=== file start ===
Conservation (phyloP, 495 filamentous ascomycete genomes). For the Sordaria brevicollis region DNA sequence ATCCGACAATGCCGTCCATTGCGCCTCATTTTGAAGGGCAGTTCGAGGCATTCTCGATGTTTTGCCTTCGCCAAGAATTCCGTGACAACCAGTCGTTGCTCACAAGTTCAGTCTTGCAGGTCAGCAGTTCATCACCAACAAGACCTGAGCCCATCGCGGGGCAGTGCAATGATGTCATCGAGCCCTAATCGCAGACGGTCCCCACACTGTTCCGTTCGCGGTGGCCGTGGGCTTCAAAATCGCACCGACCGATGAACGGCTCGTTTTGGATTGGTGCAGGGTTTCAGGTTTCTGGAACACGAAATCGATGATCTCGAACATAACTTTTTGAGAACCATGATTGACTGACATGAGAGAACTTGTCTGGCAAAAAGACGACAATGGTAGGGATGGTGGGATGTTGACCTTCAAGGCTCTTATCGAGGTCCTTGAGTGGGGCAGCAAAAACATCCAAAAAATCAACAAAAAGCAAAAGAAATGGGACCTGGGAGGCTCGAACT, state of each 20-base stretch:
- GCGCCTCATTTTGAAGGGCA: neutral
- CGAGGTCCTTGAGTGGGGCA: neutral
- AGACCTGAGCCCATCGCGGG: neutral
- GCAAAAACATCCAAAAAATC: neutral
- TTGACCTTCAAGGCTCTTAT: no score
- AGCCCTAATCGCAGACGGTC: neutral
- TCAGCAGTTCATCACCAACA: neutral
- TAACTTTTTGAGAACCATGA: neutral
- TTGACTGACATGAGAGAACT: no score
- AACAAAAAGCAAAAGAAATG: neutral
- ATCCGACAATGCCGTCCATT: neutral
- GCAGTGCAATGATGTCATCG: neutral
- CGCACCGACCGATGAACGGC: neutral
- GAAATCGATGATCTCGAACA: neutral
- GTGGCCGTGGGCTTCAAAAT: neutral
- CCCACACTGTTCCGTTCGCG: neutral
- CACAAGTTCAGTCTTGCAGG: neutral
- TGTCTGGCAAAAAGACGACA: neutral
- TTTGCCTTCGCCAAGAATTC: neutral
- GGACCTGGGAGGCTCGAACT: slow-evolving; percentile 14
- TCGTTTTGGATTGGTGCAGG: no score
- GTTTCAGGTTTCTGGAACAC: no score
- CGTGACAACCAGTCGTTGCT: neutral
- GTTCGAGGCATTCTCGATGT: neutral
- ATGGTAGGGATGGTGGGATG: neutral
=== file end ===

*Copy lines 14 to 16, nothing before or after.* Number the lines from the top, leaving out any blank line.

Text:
- CGCACCGACCGATGAACGGC: neutral
- GAAATCGATGATCTCGAACA: neutral
- GTGGCCGTGGGCTTCAAAAT: neutral